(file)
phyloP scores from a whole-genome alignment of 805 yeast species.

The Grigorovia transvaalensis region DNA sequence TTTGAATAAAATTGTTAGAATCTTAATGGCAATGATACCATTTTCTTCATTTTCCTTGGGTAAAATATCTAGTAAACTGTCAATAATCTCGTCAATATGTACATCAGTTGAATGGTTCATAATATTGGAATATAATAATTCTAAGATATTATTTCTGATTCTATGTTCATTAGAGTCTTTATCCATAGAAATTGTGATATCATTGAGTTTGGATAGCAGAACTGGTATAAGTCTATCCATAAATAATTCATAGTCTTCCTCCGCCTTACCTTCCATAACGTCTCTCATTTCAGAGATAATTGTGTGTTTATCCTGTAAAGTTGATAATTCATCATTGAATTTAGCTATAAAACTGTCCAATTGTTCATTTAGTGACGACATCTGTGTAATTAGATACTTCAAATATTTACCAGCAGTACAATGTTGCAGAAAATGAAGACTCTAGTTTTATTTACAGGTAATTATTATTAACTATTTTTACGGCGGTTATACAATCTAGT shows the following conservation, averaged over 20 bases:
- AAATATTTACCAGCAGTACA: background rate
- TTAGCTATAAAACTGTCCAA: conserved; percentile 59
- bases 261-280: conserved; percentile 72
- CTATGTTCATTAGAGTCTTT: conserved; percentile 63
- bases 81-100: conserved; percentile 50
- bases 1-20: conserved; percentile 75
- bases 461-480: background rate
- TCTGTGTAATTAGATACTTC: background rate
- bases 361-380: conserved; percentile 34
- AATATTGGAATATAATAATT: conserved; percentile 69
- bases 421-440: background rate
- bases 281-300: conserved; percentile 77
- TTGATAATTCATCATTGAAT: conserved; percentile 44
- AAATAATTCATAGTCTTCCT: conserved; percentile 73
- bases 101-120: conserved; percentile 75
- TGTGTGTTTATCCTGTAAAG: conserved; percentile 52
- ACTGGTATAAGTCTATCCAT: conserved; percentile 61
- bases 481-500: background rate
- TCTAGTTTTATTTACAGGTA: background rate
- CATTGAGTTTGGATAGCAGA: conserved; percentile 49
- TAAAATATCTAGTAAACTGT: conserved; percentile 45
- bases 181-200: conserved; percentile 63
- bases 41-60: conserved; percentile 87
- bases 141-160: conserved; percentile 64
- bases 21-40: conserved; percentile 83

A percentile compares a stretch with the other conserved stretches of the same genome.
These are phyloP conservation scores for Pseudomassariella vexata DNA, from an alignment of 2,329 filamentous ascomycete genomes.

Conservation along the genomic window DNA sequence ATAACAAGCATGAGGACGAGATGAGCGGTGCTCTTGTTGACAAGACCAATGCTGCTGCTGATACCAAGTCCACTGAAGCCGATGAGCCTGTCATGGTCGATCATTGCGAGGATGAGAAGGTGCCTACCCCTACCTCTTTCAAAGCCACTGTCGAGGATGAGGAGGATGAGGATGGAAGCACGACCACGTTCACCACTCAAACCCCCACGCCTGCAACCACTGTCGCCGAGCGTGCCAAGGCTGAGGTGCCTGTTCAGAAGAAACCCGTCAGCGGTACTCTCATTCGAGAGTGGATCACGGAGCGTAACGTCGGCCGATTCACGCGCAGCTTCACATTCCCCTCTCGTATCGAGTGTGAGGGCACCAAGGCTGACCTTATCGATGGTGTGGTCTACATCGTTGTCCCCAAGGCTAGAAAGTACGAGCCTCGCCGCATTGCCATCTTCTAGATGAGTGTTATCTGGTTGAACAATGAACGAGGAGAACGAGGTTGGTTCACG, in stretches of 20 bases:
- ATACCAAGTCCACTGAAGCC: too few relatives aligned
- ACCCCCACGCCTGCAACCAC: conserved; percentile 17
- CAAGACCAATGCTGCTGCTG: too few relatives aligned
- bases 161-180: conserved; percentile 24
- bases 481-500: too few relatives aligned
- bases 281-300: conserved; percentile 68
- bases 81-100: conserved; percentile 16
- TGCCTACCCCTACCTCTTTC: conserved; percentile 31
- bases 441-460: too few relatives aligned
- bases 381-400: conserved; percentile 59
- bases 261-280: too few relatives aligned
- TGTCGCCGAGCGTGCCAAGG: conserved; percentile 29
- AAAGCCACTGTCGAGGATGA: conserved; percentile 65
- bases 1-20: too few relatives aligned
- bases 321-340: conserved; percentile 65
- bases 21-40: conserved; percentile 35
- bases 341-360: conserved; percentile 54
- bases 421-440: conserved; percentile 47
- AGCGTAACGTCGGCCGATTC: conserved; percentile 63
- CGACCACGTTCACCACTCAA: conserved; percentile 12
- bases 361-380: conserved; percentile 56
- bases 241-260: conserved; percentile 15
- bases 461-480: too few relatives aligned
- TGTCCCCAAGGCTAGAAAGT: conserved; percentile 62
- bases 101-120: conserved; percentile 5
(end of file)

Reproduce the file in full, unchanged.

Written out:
phyloP scores from a whole-genome alignment of 805 yeast species.

The Grigorovia transvaalensis region DNA sequence TTTGAATAAAATTGTTAGAATCTTAATGGCAATGATACCATTTTCTTCATTTTCCTTGGGTAAAATATCTAGTAAACTGTCAATAATCTCGTCAATATGTACATCAGTTGAATGGTTCATAATATTGGAATATAATAATTCTAAGATATTATTTCTGATTCTATGTTCATTAGAGTCTTTATCCATAGAAATTGTGATATCATTGAGTTTGGATAGCAGAACTGGTATAAGTCTATCCATAAATAATTCATAGTCTTCCTCCGCCTTACCTTCCATAACGTCTCTCATTTCAGAGATAATTGTGTGTTTATCCTGTAAAGTTGATAATTCATCATTGAATTTAGCTATAAAACTGTCCAATTGTTCATTTAGTGACGACATCTGTGTAATTAGATACTTCAAATATTTACCAGCAGTACAATGTTGCAGAAAATGAAGACTCTAGTTTTATTTACAGGTAATTATTATTAACTATTTTTACGGCGGTTATACAATCTAGT shows the following conservation, averaged over 20 bases:
- AAATATTTACCAGCAGTACA: background rate
- TTAGCTATAAAACTGTCCAA: conserved; percentile 59
- bases 261-280: conserved; percentile 72
- CTATGTTCATTAGAGTCTTT: conserved; percentile 63
- bases 81-100: conserved; percentile 50
- bases 1-20: conserved; percentile 75
- bases 461-480: background rate
- TCTGTGTAATTAGATACTTC: background rate
- bases 361-380: conserved; percentile 34
- AATATTGGAATATAATAATT: conserved; percentile 69
- bases 421-440: background rate
- bases 281-300: conserved; percentile 77
- TTGATAATTCATCATTGAAT: conserved; percentile 44
- AAATAATTCATAGTCTTCCT: conserved; percentile 73
- bases 101-120: conserved; percentile 75
- TGTGTGTTTATCCTGTAAAG: conserved; percentile 52
- ACTGGTATAAGTCTATCCAT: conserved; percentile 61
- bases 481-500: background rate
- TCTAGTTTTATTTACAGGTA: background rate
- CATTGAGTTTGGATAGCAGA: conserved; percentile 49
- TAAAATATCTAGTAAACTGT: conserved; percentile 45
- bases 181-200: conserved; percentile 63
- bases 41-60: conserved; percentile 87
- bases 141-160: conserved; percentile 64
- bases 21-40: conserved; percentile 83

A percentile compares a stretch with the other conserved stretches of the same genome.
These are phyloP conservation scores for Pseudomassariella vexata DNA, from an alignment of 2,329 filamentous ascomycete genomes.

Conservation along the genomic window DNA sequence ATAACAAGCATGAGGACGAGATGAGCGGTGCTCTTGTTGACAAGACCAATGCTGCTGCTGATACCAAGTCCACTGAAGCCGATGAGCCTGTCATGGTCGATCATTGCGAGGATGAGAAGGTGCCTACCCCTACCTCTTTCAAAGCCACTGTCGAGGATGAGGAGGATGAGGATGGAAGCACGACCACGTTCACCACTCAAACCCCCACGCCTGCAACCACTGTCGCCGAGCGTGCCAAGGCTGAGGTGCCTGTTCAGAAGAAACCCGTCAGCGGTACTCTCATTCGAGAGTGGATCACGGAGCGTAACGTCGGCCGATTCACGCGCAGCTTCACATTCCCCTCTCGTATCGAGTGTGAGGGCACCAAGGCTGACCTTATCGATGGTGTGGTCTACATCGTTGTCCCCAAGGCTAGAAAGTACGAGCCTCGCCGCATTGCCATCTTCTAGATGAGTGTTATCTGGTTGAACAATGAACGAGGAGAACGAGGTTGGTTCACG, in stretches of 20 bases:
- ATACCAAGTCCACTGAAGCC: too few relatives aligned
- ACCCCCACGCCTGCAACCAC: conserved; percentile 17
- CAAGACCAATGCTGCTGCTG: too few relatives aligned
- bases 161-180: conserved; percentile 24
- bases 481-500: too few relatives aligned
- bases 281-300: conserved; percentile 68
- bases 81-100: conserved; percentile 16
- TGCCTACCCCTACCTCTTTC: conserved; percentile 31
- bases 441-460: too few relatives aligned
- bases 381-400: conserved; percentile 59
- bases 261-280: too few relatives aligned
- TGTCGCCGAGCGTGCCAAGG: conserved; percentile 29
- AAAGCCACTGTCGAGGATGA: conserved; percentile 65
- bases 1-20: too few relatives aligned
- bases 321-340: conserved; percentile 65
- bases 21-40: conserved; percentile 35
- bases 341-360: conserved; percentile 54
- bases 421-440: conserved; percentile 47
- AGCGTAACGTCGGCCGATTC: conserved; percentile 63
- CGACCACGTTCACCACTCAA: conserved; percentile 12
- bases 361-380: conserved; percentile 56
- bases 241-260: conserved; percentile 15
- bases 461-480: too few relatives aligned
- TGTCCCCAAGGCTAGAAAGT: conserved; percentile 62
- bases 101-120: conserved; percentile 5